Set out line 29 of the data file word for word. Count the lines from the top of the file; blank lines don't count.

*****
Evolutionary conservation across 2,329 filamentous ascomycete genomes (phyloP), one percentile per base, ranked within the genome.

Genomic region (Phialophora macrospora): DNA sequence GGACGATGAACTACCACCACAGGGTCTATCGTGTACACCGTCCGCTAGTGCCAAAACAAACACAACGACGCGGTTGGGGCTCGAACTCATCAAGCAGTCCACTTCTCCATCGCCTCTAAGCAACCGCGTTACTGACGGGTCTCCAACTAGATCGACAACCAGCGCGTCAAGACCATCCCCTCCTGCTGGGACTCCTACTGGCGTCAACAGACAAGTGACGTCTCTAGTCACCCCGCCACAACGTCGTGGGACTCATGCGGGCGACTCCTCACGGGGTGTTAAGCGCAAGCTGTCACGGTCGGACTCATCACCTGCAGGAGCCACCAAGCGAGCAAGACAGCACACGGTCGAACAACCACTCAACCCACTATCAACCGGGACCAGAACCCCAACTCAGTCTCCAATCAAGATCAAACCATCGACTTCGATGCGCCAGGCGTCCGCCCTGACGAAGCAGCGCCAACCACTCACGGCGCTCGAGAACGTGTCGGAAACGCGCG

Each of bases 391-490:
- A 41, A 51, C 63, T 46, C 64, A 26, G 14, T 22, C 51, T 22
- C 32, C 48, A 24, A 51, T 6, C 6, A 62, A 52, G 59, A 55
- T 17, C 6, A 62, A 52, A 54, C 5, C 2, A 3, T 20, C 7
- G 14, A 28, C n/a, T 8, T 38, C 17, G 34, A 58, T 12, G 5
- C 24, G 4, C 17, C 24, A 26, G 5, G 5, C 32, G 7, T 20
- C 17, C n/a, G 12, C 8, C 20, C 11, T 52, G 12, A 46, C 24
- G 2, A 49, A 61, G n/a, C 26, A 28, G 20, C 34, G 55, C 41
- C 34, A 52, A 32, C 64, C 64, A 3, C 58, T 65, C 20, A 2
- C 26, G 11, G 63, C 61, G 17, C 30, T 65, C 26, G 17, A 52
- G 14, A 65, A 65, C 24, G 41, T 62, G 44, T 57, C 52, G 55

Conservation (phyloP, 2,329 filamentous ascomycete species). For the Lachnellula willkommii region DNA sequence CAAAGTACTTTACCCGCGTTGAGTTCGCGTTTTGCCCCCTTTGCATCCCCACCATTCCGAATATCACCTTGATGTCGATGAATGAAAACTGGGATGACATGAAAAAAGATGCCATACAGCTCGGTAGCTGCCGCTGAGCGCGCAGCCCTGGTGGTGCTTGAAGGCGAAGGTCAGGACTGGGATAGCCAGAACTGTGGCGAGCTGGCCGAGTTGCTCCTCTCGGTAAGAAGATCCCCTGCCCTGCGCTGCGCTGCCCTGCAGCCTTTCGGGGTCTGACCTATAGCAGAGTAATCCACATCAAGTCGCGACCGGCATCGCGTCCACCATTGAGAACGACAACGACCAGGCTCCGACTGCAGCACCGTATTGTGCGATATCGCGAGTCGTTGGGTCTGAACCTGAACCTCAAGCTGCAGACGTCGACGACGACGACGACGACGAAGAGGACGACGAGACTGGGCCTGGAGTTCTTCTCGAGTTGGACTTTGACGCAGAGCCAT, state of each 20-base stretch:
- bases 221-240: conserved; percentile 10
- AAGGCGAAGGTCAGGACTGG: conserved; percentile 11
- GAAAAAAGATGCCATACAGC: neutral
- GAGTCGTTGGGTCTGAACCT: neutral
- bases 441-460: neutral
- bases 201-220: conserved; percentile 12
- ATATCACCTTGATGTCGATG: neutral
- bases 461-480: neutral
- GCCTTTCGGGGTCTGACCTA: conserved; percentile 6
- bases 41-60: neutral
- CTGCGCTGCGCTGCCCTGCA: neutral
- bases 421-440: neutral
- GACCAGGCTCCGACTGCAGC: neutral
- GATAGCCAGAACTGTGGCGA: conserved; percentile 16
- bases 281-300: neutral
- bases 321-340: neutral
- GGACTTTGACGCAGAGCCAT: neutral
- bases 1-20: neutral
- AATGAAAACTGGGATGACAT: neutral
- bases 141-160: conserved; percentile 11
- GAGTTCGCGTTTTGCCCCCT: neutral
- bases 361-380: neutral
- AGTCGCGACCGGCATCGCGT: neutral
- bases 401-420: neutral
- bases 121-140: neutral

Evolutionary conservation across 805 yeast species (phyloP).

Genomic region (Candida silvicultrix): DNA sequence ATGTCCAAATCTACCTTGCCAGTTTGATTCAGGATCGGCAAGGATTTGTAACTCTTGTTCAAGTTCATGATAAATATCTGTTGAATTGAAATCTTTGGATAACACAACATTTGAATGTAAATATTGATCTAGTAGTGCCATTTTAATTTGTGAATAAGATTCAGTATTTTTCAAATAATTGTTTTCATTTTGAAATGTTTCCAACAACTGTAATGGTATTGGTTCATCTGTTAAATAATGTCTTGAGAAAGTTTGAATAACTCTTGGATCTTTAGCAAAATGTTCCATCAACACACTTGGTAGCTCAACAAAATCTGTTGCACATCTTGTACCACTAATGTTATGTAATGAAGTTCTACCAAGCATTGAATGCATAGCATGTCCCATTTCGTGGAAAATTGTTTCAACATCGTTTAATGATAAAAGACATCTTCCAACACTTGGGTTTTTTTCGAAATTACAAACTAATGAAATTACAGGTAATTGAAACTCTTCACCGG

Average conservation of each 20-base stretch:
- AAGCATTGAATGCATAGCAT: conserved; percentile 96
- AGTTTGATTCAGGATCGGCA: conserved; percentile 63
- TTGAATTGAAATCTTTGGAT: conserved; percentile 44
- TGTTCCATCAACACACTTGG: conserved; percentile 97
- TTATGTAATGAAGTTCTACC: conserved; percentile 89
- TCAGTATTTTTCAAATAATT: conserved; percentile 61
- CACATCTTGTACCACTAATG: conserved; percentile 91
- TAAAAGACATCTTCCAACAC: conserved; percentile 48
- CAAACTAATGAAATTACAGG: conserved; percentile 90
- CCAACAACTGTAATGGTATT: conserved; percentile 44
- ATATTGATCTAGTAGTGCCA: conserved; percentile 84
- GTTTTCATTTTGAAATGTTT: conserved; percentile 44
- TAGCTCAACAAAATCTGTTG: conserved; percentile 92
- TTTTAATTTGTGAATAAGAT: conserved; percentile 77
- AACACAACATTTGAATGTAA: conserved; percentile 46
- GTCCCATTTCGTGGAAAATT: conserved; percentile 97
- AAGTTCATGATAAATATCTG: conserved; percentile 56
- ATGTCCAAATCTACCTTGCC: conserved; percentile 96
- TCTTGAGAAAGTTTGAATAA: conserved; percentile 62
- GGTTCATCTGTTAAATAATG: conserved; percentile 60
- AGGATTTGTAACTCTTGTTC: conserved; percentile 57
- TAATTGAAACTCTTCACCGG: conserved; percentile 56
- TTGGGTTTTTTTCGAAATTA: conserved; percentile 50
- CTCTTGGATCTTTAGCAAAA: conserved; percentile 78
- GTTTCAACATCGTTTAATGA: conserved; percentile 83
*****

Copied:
- bases 281-300: neutral